Attorney general Dominic Grieve applied for the quashing of the original findings, saying there was a "good" case for setting them aside and holding new hearings into the deaths of the 96 Liverpool fans killed in the 1989 disaster at Sheffield Wednesday's Hillsborough stadium.
That will lead to a re-examination of the roles of the police, Sheffield council, Sheffield Wednesday and emergency services in the events of April 15, 1989 - and there is a possibility that verdicts of 'unlawful killing' could be reached.
The move comes after a damning report into the tragedy - which occurred in the early stages of an FA Cup semi-final against Nottingham Forest - revealed a cover-up which attempted to shift the blame on to the victims.
The lord chief justice said it was "inevitable... desirable and reasonable for a fresh inquest to be heard.
"However distressing or unpalatable, the truth will be brought to light. In this way, the families of those who died in the disaster will be properly respected. Our earnest wish is the new inquest will not be delayed for a moment longer than necessary."
Medical evidence presented by the Hillsborough Independent Panel revealed that 58 of the victims "definitely or probably" could have survived beyond 3.15pm, the cut-off point imposed by the original coroner.
"The new medical evidence presented by the panel's report leads to the conclusion that justice has not been done," Grieve said, while the lord chief justice said there was "ample evidence to suggest that the 3.15pm cut-off was seriously flawed" and also referred to the 116 amendments to police statements - which sought to portray them in a more positive light - and safety of the stadium.
Former Durham Chief Constable Jon Stoddart will lead the new investigation.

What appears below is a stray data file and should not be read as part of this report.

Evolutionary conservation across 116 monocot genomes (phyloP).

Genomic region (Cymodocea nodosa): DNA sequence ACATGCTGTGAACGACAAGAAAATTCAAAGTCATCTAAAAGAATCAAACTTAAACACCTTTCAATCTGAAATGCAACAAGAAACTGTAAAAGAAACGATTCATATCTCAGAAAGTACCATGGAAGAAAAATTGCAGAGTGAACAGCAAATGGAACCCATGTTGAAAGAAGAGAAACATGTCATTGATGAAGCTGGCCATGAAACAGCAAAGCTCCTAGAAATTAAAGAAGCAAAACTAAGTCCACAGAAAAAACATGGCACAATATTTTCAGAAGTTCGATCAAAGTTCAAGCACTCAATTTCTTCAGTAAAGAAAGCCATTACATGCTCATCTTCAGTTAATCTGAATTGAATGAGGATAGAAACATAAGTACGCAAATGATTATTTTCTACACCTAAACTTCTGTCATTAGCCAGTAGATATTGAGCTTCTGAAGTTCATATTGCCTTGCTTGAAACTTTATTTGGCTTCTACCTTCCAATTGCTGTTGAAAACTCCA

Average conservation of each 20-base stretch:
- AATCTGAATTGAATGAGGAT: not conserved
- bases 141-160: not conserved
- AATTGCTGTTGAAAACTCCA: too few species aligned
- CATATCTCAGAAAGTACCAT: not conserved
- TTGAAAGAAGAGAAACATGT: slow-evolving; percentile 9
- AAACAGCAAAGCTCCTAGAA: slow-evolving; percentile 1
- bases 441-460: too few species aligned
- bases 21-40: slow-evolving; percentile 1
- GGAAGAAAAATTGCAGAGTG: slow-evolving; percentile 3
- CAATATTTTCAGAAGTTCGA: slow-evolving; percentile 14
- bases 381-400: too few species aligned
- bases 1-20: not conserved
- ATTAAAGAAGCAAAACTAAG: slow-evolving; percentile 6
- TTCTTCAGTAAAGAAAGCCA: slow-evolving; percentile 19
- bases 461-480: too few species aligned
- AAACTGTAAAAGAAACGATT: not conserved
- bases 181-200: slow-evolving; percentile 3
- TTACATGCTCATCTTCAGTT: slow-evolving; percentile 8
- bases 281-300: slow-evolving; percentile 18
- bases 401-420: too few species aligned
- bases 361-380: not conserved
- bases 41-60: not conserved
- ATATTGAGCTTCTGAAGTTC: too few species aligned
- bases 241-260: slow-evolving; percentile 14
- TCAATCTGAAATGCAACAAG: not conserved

"The findings of the Hillsborough Independent Panel were truly shocking, but while the families have now been given the truth, they have not yet received justice," Home Secretary May said.
"I am determined to see a swift and thorough response to the findings of the Hillsborough Panel to deliver justice for the 96 football fans who died and the families who have fought so hard on their behalf.
"Jon Stoddart is a skilled and dedicated investigator who will bring a huge amount of policing experience to this demanding job."
She added that the inquiry will focus on the fans' deaths and cooperate with a separate police watchdog investigation into the conduct of the police in the aftermath of the disaster.
Some of the families of victims, who have campaigned to have verdicts overturned, attended the hearing.
The Independent Police Complaints Commission announced on December 12 that it had begun consulting families on its provisional terms of reference for its investigation into the aftermath of the tragedy.
Liverpool Walton MP Steve Rotheram, one of a number of MPs at the proceedings, said beforehand: "The High Court hearing is the day that the families have fought almost a quarter of a century for. The opportunity to quash the original inquest verdicts of accidental death seemed like an impossible task for 23 years.
"It is the moment they have waited over two decades for. My hope is that the overwhelming evidence that was uncovered in the Hillsborough Independent Panel report will be enough to emphatically prove that Hillsborough was not an accident.
"The wheels of justice turn slowly in Britain but they are beginning to gather momentum. This is just the beginning of a process that will see one of the greatest injustices in the last century put right and those really responsible for Hillsborough held to account."